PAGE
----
"Much has been written about the role of artisan production in promoting socio-economic development, especially for poor women, but there is surprisingly little empirical work that documents the outcomes of artisan and craft work, especially under fair trade conditions. "Artisans and Fair Trade" helps close the gap by focusing on MarketPlace, and there is no better place than India for such an in-depth case study. India has a rich history of artisan textiles, it has embraced global trade with vigor in the past two decades, and it confronts multiple issues of poverty and female disempowerment."
"This book provides a vivid portrayal of the lives and aspirations of women handicraft workers in India and reveals how fair trade relations can strengthen individual and collective capabilities. The Marketplace story is inspiring, showing how development and business goals can combine in building a more equitable world."
"An inspirational case study of a Fair Trade textile group in Mumbai, set in the context of the broader ethical certification movement. Quantitative and qualitative studies of the artisans' lives emphasizes the impact that collaborative production and direct market access has on these remarkable women."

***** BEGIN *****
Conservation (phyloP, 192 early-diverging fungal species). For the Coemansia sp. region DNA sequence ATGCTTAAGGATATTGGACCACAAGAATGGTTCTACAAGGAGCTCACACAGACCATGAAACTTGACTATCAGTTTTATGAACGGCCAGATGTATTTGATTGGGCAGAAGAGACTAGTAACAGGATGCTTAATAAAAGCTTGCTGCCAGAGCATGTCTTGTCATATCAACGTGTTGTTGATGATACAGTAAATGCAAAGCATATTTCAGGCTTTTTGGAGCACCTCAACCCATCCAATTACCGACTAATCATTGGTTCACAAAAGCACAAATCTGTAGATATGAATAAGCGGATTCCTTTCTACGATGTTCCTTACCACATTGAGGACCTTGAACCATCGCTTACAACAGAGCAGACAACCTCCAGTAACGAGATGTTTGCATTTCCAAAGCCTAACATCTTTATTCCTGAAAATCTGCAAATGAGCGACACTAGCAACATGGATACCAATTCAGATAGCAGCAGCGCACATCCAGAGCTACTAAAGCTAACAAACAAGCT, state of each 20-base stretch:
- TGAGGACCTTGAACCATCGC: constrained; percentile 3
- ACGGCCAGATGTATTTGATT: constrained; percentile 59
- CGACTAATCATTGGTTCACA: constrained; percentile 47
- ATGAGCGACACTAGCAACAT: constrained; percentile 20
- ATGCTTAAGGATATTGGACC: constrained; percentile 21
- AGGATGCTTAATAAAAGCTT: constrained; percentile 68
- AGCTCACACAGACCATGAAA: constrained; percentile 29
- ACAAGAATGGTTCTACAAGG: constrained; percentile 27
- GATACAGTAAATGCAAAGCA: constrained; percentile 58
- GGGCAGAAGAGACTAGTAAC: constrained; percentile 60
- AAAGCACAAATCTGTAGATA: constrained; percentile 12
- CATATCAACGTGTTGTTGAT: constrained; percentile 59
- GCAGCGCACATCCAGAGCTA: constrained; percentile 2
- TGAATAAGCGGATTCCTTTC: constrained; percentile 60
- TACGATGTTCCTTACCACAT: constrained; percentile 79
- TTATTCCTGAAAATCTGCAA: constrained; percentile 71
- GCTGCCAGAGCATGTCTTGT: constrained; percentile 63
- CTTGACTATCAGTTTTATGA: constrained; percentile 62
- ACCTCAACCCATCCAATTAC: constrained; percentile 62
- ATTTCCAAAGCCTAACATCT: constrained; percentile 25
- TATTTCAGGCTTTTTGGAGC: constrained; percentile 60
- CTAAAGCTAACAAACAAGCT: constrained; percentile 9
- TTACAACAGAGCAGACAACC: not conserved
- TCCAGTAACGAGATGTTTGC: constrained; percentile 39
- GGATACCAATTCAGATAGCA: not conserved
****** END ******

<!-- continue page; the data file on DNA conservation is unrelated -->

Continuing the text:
"Provides a critical exploration of the real meaning and motivation of “Fair Trade.” Based on in-depth research that follows a pioneering fair trade organization over eight years, the book presents a thorough, thoughtful and compelling assessment of the impacts of fair trade practices on the artisans who form its base... hopefully it will bring increased support for cultural industries and decent work for the creative and skilled artisans of the world."
About the Author
Mary A. Littrell is Professor and Department Head in Design and Merchandising at Colorado State University. Dr. Littrell’s research addresses multiple facets of business social responsibility, with special focus on artisan enterprises. Across her internationally recognized work, she has examined how textile artisan enterprises achieve viability in the increasingly competitive global market for artisan products.
Marsha A. Dickson is Professor and Department Chairperson in Fashion and Apparel Studies at the University of Delaware. Dr. Dickson is internationally known for her research and teaching on socially responsible practices in the apparel industry. Her research has been conducted in several countries, including China, Guatemala, India, Thailand, and Vietnam. Dr. Dickson is founder and President of an international consortium of Educators for Socially Responsible Apparel Business, whose initial membership includes over 80 apparel and textile educators from 35 states in the United States and seven countries. Dr. Dickson is also a member of the board of directors of the Fair Labor Association, a non-governmental organization originally formed by President Clinton to address labor standards and working conditions in the apparel industry.